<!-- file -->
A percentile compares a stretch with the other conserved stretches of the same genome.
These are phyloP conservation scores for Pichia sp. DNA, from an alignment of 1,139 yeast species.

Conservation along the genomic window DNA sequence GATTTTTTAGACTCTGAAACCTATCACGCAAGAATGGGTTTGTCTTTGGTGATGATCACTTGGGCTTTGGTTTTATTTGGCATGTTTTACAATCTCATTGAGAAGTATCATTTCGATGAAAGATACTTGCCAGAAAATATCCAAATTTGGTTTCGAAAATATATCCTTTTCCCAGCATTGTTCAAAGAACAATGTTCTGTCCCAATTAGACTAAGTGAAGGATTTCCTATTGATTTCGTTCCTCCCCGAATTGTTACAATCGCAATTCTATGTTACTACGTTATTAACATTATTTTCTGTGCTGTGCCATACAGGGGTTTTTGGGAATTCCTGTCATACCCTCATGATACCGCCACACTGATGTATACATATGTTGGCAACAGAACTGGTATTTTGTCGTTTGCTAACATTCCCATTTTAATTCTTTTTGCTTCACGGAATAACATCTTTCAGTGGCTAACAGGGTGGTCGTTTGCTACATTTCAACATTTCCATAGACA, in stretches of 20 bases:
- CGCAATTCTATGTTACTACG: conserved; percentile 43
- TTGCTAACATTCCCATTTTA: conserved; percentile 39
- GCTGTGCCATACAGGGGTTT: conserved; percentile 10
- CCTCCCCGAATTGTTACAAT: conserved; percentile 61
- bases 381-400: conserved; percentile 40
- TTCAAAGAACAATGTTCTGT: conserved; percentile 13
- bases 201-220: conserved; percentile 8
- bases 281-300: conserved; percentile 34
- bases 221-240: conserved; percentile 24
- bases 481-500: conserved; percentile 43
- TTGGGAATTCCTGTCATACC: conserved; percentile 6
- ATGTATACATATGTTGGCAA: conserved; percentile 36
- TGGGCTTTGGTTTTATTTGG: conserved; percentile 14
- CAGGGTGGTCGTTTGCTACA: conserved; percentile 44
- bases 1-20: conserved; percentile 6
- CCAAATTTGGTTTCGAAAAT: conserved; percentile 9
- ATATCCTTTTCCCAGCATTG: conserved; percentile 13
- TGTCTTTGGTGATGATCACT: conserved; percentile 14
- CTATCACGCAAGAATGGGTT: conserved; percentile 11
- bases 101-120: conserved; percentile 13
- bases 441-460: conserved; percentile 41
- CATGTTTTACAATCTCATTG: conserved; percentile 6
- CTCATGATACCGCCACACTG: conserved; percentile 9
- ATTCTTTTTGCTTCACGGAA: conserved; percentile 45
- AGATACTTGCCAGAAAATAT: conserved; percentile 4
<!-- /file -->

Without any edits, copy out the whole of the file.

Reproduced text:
A percentile compares a stretch with the other conserved stretches of the same genome.
These are phyloP conservation scores for Pichia sp. DNA, from an alignment of 1,139 yeast species.

Conservation along the genomic window DNA sequence GATTTTTTAGACTCTGAAACCTATCACGCAAGAATGGGTTTGTCTTTGGTGATGATCACTTGGGCTTTGGTTTTATTTGGCATGTTTTACAATCTCATTGAGAAGTATCATTTCGATGAAAGATACTTGCCAGAAAATATCCAAATTTGGTTTCGAAAATATATCCTTTTCCCAGCATTGTTCAAAGAACAATGTTCTGTCCCAATTAGACTAAGTGAAGGATTTCCTATTGATTTCGTTCCTCCCCGAATTGTTACAATCGCAATTCTATGTTACTACGTTATTAACATTATTTTCTGTGCTGTGCCATACAGGGGTTTTTGGGAATTCCTGTCATACCCTCATGATACCGCCACACTGATGTATACATATGTTGGCAACAGAACTGGTATTTTGTCGTTTGCTAACATTCCCATTTTAATTCTTTTTGCTTCACGGAATAACATCTTTCAGTGGCTAACAGGGTGGTCGTTTGCTACATTTCAACATTTCCATAGACA, in stretches of 20 bases:
- CGCAATTCTATGTTACTACG: conserved; percentile 43
- TTGCTAACATTCCCATTTTA: conserved; percentile 39
- GCTGTGCCATACAGGGGTTT: conserved; percentile 10
- CCTCCCCGAATTGTTACAAT: conserved; percentile 61
- bases 381-400: conserved; percentile 40
- TTCAAAGAACAATGTTCTGT: conserved; percentile 13
- bases 201-220: conserved; percentile 8
- bases 281-300: conserved; percentile 34
- bases 221-240: conserved; percentile 24
- bases 481-500: conserved; percentile 43
- TTGGGAATTCCTGTCATACC: conserved; percentile 6
- ATGTATACATATGTTGGCAA: conserved; percentile 36
- TGGGCTTTGGTTTTATTTGG: conserved; percentile 14
- CAGGGTGGTCGTTTGCTACA: conserved; percentile 44
- bases 1-20: conserved; percentile 6
- CCAAATTTGGTTTCGAAAAT: conserved; percentile 9
- ATATCCTTTTCCCAGCATTG: conserved; percentile 13
- TGTCTTTGGTGATGATCACT: conserved; percentile 14
- CTATCACGCAAGAATGGGTT: conserved; percentile 11
- bases 101-120: conserved; percentile 13
- bases 441-460: conserved; percentile 41
- CATGTTTTACAATCTCATTG: conserved; percentile 6
- CTCATGATACCGCCACACTG: conserved; percentile 9
- ATTCTTTTTGCTTCACGGAA: conserved; percentile 45
- AGATACTTGCCAGAAAATAT: conserved; percentile 4